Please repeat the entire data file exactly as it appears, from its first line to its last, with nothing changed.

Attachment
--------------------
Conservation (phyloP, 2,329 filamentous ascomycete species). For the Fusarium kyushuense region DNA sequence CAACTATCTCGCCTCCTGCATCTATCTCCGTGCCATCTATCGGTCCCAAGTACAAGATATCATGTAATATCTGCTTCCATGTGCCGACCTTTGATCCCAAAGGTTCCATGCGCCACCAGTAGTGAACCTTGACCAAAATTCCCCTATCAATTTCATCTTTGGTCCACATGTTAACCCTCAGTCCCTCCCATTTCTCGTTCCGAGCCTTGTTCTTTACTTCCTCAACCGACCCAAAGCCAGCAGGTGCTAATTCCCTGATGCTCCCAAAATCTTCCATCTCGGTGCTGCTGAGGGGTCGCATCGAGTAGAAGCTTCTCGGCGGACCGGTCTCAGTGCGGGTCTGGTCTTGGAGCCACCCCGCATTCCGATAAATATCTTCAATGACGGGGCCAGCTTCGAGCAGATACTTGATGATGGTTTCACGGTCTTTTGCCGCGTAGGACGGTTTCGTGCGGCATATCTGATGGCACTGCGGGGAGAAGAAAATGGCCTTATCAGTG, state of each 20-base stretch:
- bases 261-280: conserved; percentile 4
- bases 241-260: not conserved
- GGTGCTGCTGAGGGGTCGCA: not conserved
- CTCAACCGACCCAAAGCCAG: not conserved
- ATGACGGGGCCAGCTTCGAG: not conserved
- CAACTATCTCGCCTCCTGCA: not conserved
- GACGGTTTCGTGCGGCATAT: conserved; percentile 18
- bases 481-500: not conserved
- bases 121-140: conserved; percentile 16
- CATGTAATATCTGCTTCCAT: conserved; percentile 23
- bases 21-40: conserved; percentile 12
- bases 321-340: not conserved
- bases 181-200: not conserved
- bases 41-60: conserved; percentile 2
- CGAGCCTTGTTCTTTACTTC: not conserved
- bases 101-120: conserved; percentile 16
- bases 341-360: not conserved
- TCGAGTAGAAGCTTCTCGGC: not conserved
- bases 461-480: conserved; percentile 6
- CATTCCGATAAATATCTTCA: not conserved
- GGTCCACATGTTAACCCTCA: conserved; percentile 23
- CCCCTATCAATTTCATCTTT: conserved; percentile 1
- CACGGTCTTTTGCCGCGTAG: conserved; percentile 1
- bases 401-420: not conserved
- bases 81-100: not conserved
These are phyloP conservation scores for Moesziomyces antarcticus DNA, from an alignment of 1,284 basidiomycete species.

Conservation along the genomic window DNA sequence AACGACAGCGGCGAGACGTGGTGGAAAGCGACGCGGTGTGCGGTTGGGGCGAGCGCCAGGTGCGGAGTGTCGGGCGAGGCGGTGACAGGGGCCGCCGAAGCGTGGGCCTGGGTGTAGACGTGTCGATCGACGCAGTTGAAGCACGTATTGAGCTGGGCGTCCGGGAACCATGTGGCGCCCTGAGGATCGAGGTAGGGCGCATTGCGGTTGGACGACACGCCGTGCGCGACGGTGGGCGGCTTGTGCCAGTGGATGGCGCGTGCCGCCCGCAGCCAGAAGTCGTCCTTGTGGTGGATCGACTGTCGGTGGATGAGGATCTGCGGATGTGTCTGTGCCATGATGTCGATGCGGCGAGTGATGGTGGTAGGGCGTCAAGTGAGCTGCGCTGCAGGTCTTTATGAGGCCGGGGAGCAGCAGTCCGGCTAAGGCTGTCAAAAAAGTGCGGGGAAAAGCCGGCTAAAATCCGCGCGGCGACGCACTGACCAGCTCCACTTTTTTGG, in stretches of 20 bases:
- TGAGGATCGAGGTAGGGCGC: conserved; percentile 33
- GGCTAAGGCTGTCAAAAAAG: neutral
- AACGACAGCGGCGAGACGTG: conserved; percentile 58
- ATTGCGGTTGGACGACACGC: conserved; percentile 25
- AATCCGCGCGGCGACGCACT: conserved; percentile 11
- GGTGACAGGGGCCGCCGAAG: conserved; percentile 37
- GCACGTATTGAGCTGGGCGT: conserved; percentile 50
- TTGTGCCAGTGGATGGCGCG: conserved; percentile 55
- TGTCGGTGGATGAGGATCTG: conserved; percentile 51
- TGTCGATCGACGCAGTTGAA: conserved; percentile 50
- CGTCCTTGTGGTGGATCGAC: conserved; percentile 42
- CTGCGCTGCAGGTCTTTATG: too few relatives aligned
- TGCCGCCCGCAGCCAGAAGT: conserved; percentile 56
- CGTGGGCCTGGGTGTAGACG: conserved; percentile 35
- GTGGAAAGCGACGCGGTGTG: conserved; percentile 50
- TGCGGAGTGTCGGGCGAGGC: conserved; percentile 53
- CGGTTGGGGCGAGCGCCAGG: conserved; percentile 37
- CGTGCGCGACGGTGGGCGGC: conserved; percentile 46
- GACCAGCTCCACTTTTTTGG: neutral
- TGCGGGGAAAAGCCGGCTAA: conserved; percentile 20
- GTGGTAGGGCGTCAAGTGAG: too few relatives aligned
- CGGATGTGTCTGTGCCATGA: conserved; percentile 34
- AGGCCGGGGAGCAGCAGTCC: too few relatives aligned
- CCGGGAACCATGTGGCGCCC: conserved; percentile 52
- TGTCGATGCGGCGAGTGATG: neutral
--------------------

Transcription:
Conservation (phyloP, 2,329 filamentous ascomycete species). For the Fusarium kyushuense region DNA sequence CAACTATCTCGCCTCCTGCATCTATCTCCGTGCCATCTATCGGTCCCAAGTACAAGATATCATGTAATATCTGCTTCCATGTGCCGACCTTTGATCCCAAAGGTTCCATGCGCCACCAGTAGTGAACCTTGACCAAAATTCCCCTATCAATTTCATCTTTGGTCCACATGTTAACCCTCAGTCCCTCCCATTTCTCGTTCCGAGCCTTGTTCTTTACTTCCTCAACCGACCCAAAGCCAGCAGGTGCTAATTCCCTGATGCTCCCAAAATCTTCCATCTCGGTGCTGCTGAGGGGTCGCATCGAGTAGAAGCTTCTCGGCGGACCGGTCTCAGTGCGGGTCTGGTCTTGGAGCCACCCCGCATTCCGATAAATATCTTCAATGACGGGGCCAGCTTCGAGCAGATACTTGATGATGGTTTCACGGTCTTTTGCCGCGTAGGACGGTTTCGTGCGGCATATCTGATGGCACTGCGGGGAGAAGAAAATGGCCTTATCAGTG, state of each 20-base stretch:
- bases 261-280: conserved; percentile 4
- bases 241-260: not conserved
- GGTGCTGCTGAGGGGTCGCA: not conserved
- CTCAACCGACCCAAAGCCAG: not conserved
- ATGACGGGGCCAGCTTCGAG: not conserved
- CAACTATCTCGCCTCCTGCA: not conserved
- GACGGTTTCGTGCGGCATAT: conserved; percentile 18
- bases 481-500: not conserved
- bases 121-140: conserved; percentile 16
- CATGTAATATCTGCTTCCAT: conserved; percentile 23
- bases 21-40: conserved; percentile 12
- bases 321-340: not conserved
- bases 181-200: not conserved
- bases 41-60: conserved; percentile 2
- CGAGCCTTGTTCTTTACTTC: not conserved
- bases 101-120: conserved; percentile 16
- bases 341-360: not conserved
- TCGAGTAGAAGCTTCTCGGC: not conserved
- bases 461-480: conserved; percentile 6
- CATTCCGATAAATATCTTCA: not conserved
- GGTCCACATGTTAACCCTCA: conserved; percentile 23
- CCCCTATCAATTTCATCTTT: conserved; percentile 1
- CACGGTCTTTTGCCGCGTAG: conserved; percentile 1
- bases 401-420: not conserved
- bases 81-100: not conserved
These are phyloP conservation scores for Moesziomyces antarcticus DNA, from an alignment of 1,284 basidiomycete species.

Conservation along the genomic window DNA sequence AACGACAGCGGCGAGACGTGGTGGAAAGCGACGCGGTGTGCGGTTGGGGCGAGCGCCAGGTGCGGAGTGTCGGGCGAGGCGGTGACAGGGGCCGCCGAAGCGTGGGCCTGGGTGTAGACGTGTCGATCGACGCAGTTGAAGCACGTATTGAGCTGGGCGTCCGGGAACCATGTGGCGCCCTGAGGATCGAGGTAGGGCGCATTGCGGTTGGACGACACGCCGTGCGCGACGGTGGGCGGCTTGTGCCAGTGGATGGCGCGTGCCGCCCGCAGCCAGAAGTCGTCCTTGTGGTGGATCGACTGTCGGTGGATGAGGATCTGCGGATGTGTCTGTGCCATGATGTCGATGCGGCGAGTGATGGTGGTAGGGCGTCAAGTGAGCTGCGCTGCAGGTCTTTATGAGGCCGGGGAGCAGCAGTCCGGCTAAGGCTGTCAAAAAAGTGCGGGGAAAAGCCGGCTAAAATCCGCGCGGCGACGCACTGACCAGCTCCACTTTTTTGG, in stretches of 20 bases:
- TGAGGATCGAGGTAGGGCGC: conserved; percentile 33
- GGCTAAGGCTGTCAAAAAAG: neutral
- AACGACAGCGGCGAGACGTG: conserved; percentile 58
- ATTGCGGTTGGACGACACGC: conserved; percentile 25
- AATCCGCGCGGCGACGCACT: conserved; percentile 11
- GGTGACAGGGGCCGCCGAAG: conserved; percentile 37
- GCACGTATTGAGCTGGGCGT: conserved; percentile 50
- TTGTGCCAGTGGATGGCGCG: conserved; percentile 55
- TGTCGGTGGATGAGGATCTG: conserved; percentile 51
- TGTCGATCGACGCAGTTGAA: conserved; percentile 50
- CGTCCTTGTGGTGGATCGAC: conserved; percentile 42
- CTGCGCTGCAGGTCTTTATG: too few relatives aligned
- TGCCGCCCGCAGCCAGAAGT: conserved; percentile 56
- CGTGGGCCTGGGTGTAGACG: conserved; percentile 35
- GTGGAAAGCGACGCGGTGTG: conserved; percentile 50
- TGCGGAGTGTCGGGCGAGGC: conserved; percentile 53
- CGGTTGGGGCGAGCGCCAGG: conserved; percentile 37
- CGTGCGCGACGGTGGGCGGC: conserved; percentile 46
- GACCAGCTCCACTTTTTTGG: neutral
- TGCGGGGAAAAGCCGGCTAA: conserved; percentile 20
- GTGGTAGGGCGTCAAGTGAG: too few relatives aligned
- CGGATGTGTCTGTGCCATGA: conserved; percentile 34
- AGGCCGGGGAGCAGCAGTCC: too few relatives aligned
- CCGGGAACCATGTGGCGCCC: conserved; percentile 52
- TGTCGATGCGGCGAGTGATG: neutral